Book Displays in the Library: Hollywood Costume Design
Although our book display cabinets (situated between libraries one and two) are normally reserved for our most recent acquisitions, we occasionally choose materials according to a particular theme. This month we have selected a number of books dedicated to costume in cinema, specifically Hollywood design, and the piece below which was originally written to accompany the display explains why….
This book display has been created to tie-in with a new exhibition at the V&A, ‘Hollywood Costume.’ Here at WSA library we have a good selection of material dedicated to the study of both fashion in film and costume design, including texts written by the chief curator of the exhibition Deborah Nadoolman Landis. We also have an extensive collection of feature films which have inspired the exhibition, from the contemporary interpretation of costume seen in Sofia Coppola’s Marie Antoinette, the iconic beatnik silhouette of Audrey Hepburn in Funny Face and the fetishistic, futuristic outfits of the Matrix trilogy – all these titles are in our collection along with many more highlighted in the exhibition.
Historically, the study of fashion and costume and its relationship to moving image forms has been largely overlooked, if not ignored altogether, owing to a perception of fashion as ‘frivolous’ and ‘superficial’ and not worthy of academic study. This attitude has become increasingly redundant however with the growing number of academic texts dedicated to the study of clothing on screen (whether in the form of extravagant costume or understated every day wear) including those on display here. This exhibition also examines the costume designer’s creative process and the research from which some of the most memorable outfits in the history of cinema have developed. It will undoubtedly appeal to scholars, designers, and of course, film fans.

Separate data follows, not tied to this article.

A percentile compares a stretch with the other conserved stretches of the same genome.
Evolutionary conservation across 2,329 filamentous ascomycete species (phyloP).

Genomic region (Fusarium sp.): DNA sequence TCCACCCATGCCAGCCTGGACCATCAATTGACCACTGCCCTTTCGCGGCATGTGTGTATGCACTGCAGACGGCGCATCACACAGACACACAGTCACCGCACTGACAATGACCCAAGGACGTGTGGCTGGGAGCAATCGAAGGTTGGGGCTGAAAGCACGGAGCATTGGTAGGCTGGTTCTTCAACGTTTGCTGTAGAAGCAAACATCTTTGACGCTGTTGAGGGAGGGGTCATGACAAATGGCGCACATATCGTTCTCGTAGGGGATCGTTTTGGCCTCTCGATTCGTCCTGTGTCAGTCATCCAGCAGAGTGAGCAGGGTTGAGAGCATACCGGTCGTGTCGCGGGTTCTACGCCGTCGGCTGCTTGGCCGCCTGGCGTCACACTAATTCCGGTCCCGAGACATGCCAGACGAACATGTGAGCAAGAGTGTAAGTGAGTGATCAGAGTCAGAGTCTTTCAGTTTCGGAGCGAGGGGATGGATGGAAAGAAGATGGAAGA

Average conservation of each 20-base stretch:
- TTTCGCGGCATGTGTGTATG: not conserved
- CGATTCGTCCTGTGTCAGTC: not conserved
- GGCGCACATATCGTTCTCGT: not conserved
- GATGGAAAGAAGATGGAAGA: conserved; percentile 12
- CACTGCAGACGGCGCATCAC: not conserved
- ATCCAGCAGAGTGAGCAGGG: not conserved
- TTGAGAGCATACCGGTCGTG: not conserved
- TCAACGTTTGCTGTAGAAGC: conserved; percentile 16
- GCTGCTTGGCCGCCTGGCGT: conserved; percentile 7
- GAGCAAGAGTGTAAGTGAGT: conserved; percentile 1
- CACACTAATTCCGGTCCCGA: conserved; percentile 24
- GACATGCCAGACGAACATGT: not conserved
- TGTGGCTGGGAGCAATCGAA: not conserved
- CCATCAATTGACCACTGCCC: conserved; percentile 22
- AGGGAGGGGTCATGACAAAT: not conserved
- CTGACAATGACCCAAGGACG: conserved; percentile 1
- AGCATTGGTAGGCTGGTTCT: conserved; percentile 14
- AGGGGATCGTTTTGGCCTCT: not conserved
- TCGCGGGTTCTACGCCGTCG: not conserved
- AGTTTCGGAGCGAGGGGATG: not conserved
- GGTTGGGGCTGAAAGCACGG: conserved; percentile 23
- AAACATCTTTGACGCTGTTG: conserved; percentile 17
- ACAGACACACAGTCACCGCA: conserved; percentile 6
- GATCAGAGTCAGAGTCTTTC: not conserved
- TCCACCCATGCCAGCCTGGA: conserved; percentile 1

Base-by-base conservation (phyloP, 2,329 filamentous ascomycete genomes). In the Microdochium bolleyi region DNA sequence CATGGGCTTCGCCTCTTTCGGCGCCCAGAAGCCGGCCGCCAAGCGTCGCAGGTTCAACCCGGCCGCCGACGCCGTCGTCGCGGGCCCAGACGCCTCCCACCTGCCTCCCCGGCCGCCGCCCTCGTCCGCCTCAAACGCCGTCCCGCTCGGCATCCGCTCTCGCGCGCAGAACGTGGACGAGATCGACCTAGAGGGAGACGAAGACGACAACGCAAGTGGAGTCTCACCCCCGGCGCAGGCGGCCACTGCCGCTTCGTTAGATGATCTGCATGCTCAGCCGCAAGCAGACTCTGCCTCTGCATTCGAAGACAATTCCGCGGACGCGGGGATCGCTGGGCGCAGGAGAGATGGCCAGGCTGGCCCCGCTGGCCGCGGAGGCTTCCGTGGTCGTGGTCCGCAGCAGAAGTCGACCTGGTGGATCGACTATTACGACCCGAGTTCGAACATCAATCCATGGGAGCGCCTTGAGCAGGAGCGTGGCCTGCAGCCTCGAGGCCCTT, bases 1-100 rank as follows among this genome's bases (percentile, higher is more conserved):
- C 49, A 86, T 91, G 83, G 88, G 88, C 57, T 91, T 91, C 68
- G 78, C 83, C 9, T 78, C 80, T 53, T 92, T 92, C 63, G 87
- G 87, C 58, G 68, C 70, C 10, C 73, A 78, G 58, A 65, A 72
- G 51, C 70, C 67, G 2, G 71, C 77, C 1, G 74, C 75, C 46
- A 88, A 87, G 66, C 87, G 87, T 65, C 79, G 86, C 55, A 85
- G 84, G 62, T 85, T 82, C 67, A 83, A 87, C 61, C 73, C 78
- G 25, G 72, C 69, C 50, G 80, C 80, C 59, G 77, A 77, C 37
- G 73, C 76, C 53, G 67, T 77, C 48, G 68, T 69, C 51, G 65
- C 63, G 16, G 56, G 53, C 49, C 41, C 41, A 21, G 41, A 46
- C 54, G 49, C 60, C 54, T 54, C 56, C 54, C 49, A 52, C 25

This exhibition includes over 100 costumes from films as early as 1912, up to the present day, many of which have never before left studio archives. They are spectacular, glamourous and iconic and the opportunity to see them in the flesh should not be missed. The exhibition runs from 20th October 2012 to the 27th January 2013.
Do come and look at the display and let us know if you would like to see similar displays in the future. We are always keen to hear what our users think! Perhaps you have an idea as to which of our resources you would like to see highlighted. Please leave us feedback in the comments section.